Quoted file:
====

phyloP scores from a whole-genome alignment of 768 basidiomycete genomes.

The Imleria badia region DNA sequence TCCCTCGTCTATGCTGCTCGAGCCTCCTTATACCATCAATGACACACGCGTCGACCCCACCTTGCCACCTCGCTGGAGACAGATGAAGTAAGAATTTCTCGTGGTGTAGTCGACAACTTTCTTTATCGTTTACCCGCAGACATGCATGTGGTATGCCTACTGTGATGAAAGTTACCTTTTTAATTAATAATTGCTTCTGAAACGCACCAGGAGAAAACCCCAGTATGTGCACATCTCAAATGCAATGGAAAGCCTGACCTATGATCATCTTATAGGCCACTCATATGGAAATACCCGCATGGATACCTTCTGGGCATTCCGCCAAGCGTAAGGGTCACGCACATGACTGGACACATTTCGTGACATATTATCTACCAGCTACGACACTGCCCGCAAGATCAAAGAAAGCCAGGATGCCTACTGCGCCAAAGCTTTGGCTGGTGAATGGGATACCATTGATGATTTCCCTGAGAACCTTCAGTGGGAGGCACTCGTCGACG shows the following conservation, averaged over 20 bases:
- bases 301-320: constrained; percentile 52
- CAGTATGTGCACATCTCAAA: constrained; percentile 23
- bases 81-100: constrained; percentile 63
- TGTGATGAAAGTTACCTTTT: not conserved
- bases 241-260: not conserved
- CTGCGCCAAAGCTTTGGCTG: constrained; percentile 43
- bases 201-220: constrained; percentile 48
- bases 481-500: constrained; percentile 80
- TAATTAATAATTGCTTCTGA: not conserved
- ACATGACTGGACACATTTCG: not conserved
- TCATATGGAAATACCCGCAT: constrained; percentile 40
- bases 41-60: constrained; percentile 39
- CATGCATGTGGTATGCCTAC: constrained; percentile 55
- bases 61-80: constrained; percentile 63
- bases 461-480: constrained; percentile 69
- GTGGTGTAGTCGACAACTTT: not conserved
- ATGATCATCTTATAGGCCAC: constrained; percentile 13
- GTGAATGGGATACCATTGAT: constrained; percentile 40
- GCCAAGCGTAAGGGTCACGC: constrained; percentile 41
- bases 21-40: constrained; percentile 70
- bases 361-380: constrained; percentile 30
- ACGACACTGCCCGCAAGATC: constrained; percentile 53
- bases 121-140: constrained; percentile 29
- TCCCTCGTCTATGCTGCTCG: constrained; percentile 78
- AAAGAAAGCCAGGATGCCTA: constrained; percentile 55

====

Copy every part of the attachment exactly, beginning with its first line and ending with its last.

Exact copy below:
phyloP scores from a whole-genome alignment of 768 basidiomycete genomes.

The Imleria badia region DNA sequence TCCCTCGTCTATGCTGCTCGAGCCTCCTTATACCATCAATGACACACGCGTCGACCCCACCTTGCCACCTCGCTGGAGACAGATGAAGTAAGAATTTCTCGTGGTGTAGTCGACAACTTTCTTTATCGTTTACCCGCAGACATGCATGTGGTATGCCTACTGTGATGAAAGTTACCTTTTTAATTAATAATTGCTTCTGAAACGCACCAGGAGAAAACCCCAGTATGTGCACATCTCAAATGCAATGGAAAGCCTGACCTATGATCATCTTATAGGCCACTCATATGGAAATACCCGCATGGATACCTTCTGGGCATTCCGCCAAGCGTAAGGGTCACGCACATGACTGGACACATTTCGTGACATATTATCTACCAGCTACGACACTGCCCGCAAGATCAAAGAAAGCCAGGATGCCTACTGCGCCAAAGCTTTGGCTGGTGAATGGGATACCATTGATGATTTCCCTGAGAACCTTCAGTGGGAGGCACTCGTCGACG shows the following conservation, averaged over 20 bases:
- bases 301-320: constrained; percentile 52
- CAGTATGTGCACATCTCAAA: constrained; percentile 23
- bases 81-100: constrained; percentile 63
- TGTGATGAAAGTTACCTTTT: not conserved
- bases 241-260: not conserved
- CTGCGCCAAAGCTTTGGCTG: constrained; percentile 43
- bases 201-220: constrained; percentile 48
- bases 481-500: constrained; percentile 80
- TAATTAATAATTGCTTCTGA: not conserved
- ACATGACTGGACACATTTCG: not conserved
- TCATATGGAAATACCCGCAT: constrained; percentile 40
- bases 41-60: constrained; percentile 39
- CATGCATGTGGTATGCCTAC: constrained; percentile 55
- bases 61-80: constrained; percentile 63
- bases 461-480: constrained; percentile 69
- GTGGTGTAGTCGACAACTTT: not conserved
- ATGATCATCTTATAGGCCAC: constrained; percentile 13
- GTGAATGGGATACCATTGAT: constrained; percentile 40
- GCCAAGCGTAAGGGTCACGC: constrained; percentile 41
- bases 21-40: constrained; percentile 70
- bases 361-380: constrained; percentile 30
- ACGACACTGCCCGCAAGATC: constrained; percentile 53
- bases 121-140: constrained; percentile 29
- TCCCTCGTCTATGCTGCTCG: constrained; percentile 78
- AAAGAAAGCCAGGATGCCTA: constrained; percentile 55